Mars crash images provide new detail on Schiaparelli's failed landing bid

Mars crash images provide new detail on Schiaparelli's failed landing bid
By Chris Harris
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New pictures have emerged claiming to shed light on Europe’s failed bid to land a spacecraft on Mars.

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New pictures have emerged claiming to shed light on Europe’s failed bid to land a spacecraft on Mars.

The images, taken by NASA, purport to show where the Schiaparelli lander crashed into the red planet.

The European Space Agency (ESA), carrying out the mission with Russian Space Agency (Roscosmos), says the lander is likely to have gouged out a crater 50 metres deep.

Debris such as the parachute used to slow the descent of the lander, as well as heat shields, is also identified in the pictures.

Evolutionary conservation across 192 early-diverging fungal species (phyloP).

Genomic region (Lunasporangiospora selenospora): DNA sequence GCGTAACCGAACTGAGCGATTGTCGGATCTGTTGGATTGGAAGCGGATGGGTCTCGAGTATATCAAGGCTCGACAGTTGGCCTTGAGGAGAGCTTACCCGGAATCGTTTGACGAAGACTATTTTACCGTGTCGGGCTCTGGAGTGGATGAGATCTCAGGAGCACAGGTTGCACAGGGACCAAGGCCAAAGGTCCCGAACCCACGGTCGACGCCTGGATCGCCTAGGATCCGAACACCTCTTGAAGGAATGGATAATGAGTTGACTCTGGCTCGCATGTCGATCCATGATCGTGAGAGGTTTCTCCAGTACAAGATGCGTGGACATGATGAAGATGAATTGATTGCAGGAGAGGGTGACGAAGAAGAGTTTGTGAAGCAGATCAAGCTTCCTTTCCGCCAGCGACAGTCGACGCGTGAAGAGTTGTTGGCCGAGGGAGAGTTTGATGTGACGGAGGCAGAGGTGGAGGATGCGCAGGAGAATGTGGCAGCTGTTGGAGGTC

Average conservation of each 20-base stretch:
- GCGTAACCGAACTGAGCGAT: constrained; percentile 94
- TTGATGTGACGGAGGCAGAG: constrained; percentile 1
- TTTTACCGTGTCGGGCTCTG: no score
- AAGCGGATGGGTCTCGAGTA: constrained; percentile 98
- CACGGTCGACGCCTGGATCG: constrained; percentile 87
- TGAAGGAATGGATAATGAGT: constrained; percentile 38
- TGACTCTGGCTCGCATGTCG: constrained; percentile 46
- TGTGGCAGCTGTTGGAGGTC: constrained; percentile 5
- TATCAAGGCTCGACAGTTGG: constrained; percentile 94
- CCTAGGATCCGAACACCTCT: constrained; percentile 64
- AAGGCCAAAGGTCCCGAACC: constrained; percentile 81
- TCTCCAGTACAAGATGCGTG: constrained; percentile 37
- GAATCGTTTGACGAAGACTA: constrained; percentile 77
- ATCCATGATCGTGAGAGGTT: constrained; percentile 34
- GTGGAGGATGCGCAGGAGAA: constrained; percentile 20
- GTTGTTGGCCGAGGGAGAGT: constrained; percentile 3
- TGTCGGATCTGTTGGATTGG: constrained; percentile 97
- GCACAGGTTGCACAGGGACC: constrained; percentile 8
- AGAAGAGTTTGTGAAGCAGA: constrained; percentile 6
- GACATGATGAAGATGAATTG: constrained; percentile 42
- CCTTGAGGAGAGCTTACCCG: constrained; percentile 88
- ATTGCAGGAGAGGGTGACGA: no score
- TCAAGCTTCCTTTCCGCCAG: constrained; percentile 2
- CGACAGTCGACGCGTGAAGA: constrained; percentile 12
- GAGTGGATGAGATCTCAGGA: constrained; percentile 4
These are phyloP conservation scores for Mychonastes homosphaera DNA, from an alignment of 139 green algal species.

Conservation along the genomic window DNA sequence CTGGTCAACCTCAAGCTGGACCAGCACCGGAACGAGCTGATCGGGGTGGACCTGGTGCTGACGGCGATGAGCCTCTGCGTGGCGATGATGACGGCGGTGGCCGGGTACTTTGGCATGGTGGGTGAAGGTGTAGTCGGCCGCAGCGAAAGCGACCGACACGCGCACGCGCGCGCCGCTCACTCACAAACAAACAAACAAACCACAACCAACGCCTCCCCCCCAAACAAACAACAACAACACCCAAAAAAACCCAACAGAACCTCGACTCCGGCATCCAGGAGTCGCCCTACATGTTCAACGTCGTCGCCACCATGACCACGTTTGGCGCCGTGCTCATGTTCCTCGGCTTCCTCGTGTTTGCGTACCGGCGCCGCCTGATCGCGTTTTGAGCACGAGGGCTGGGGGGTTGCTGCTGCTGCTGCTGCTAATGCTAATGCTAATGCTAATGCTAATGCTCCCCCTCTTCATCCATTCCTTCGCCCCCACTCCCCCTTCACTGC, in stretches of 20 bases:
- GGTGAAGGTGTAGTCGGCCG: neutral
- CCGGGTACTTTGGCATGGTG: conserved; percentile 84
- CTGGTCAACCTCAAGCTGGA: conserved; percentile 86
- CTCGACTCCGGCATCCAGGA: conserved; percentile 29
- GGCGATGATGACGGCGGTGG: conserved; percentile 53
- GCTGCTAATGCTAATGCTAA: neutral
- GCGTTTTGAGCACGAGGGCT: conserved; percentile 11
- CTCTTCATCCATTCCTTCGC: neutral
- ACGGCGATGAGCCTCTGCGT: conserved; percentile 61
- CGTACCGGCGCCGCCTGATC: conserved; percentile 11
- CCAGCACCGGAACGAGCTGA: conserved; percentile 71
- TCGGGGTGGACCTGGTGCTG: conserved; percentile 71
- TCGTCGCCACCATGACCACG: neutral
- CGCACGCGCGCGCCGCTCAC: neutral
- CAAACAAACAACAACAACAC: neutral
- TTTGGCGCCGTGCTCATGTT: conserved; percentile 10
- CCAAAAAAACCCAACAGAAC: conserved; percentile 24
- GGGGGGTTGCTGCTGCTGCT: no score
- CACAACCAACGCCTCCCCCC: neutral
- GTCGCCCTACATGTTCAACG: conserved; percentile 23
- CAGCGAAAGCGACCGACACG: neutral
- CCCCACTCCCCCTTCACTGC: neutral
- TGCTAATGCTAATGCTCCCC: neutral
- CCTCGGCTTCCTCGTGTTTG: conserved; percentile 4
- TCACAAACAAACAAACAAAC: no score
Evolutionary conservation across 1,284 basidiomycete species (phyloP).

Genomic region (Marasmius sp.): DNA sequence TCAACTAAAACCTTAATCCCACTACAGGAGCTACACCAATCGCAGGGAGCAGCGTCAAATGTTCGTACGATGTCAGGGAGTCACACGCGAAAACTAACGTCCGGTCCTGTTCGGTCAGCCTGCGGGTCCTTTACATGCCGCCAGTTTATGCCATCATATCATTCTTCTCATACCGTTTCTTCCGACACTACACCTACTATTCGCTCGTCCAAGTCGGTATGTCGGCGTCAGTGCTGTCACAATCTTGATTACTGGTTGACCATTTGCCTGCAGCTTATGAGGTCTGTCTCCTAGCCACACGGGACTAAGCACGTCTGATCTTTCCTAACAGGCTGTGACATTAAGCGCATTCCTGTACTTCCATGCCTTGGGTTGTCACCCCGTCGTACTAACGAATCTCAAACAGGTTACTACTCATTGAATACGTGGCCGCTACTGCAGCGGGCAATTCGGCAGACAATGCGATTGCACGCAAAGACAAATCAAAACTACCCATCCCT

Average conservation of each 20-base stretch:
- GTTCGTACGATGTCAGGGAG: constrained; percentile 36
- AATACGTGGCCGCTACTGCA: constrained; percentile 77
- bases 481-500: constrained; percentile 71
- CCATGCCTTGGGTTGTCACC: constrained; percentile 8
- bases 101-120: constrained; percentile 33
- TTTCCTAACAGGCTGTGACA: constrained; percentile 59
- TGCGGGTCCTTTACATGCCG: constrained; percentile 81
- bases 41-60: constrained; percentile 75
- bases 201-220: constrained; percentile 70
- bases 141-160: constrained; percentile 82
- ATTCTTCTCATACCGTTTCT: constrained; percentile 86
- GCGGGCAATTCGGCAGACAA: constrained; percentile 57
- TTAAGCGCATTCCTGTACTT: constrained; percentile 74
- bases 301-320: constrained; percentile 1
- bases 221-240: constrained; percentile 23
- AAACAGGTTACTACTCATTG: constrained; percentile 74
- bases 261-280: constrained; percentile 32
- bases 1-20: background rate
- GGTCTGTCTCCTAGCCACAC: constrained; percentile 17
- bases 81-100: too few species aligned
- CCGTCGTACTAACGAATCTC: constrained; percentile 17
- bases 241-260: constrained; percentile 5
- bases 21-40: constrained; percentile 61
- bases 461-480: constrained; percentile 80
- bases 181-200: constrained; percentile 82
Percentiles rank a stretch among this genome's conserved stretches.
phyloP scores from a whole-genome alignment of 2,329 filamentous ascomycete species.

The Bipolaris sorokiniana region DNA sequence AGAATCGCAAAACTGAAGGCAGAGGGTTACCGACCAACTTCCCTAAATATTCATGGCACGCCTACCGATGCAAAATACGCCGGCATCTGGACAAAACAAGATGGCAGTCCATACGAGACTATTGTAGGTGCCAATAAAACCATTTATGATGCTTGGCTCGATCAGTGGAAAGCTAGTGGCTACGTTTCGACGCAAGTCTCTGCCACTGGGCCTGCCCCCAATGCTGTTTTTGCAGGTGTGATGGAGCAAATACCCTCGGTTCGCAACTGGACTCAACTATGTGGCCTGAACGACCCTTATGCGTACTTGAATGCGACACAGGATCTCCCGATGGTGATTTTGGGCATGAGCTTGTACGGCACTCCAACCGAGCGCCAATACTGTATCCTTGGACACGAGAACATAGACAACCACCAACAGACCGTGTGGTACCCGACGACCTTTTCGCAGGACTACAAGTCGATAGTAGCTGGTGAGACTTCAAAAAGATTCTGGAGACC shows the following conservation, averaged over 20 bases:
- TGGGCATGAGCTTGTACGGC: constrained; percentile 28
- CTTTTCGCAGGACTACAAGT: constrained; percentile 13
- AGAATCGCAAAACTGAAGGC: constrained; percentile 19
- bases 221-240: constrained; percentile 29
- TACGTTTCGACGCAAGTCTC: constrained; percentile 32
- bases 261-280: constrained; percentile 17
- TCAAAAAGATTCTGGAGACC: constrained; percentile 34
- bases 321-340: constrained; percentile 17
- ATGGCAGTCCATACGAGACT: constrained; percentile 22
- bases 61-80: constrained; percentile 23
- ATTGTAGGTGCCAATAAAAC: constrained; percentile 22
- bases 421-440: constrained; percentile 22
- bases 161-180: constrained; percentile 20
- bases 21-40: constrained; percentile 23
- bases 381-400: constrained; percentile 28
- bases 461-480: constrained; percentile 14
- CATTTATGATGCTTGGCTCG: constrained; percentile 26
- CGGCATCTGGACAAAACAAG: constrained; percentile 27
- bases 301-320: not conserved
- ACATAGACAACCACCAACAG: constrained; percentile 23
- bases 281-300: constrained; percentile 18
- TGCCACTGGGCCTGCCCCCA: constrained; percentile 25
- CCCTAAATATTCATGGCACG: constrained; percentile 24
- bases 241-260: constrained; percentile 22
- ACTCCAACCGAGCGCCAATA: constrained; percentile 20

Credit: NASA/JPL-Caltech/University of Arizona

ESA said Schiaparelli was destroyed on impact after the crash on October 19.

The attempt to put a spacecraft on Mars was part of a mission to learn more about the planet and see if life has ever existed there.

Schiaparelli had successfully separated from its mothership, the Trace Gas Orbiter (TGO), three days before the crash.

The TGO is carrying an atmospheric probe to search for the presence of methane – a gas strongly linked to life on Earth – and other atmospheric gases. It is expected to start sending back data in 2018.

ESA had not intended to let Schiaparelli survive more than a few days – its primary purpose was to land and provide data for a future phase of the ExoMars mission.

That originally involved putting a rover and ‘fixed science platform’ on the planet in 2020, to take samples from the surface.

ESA, commenting on the pictures, said: “The zoomed insets provide close-up views of what are thought to be several different hardware components associated with the module’s descent to the martian surface. These are interpreted as the front heat shield, the parachute and the rear heat shield to which the parachute is still attached, and the impact site of the module itself.”

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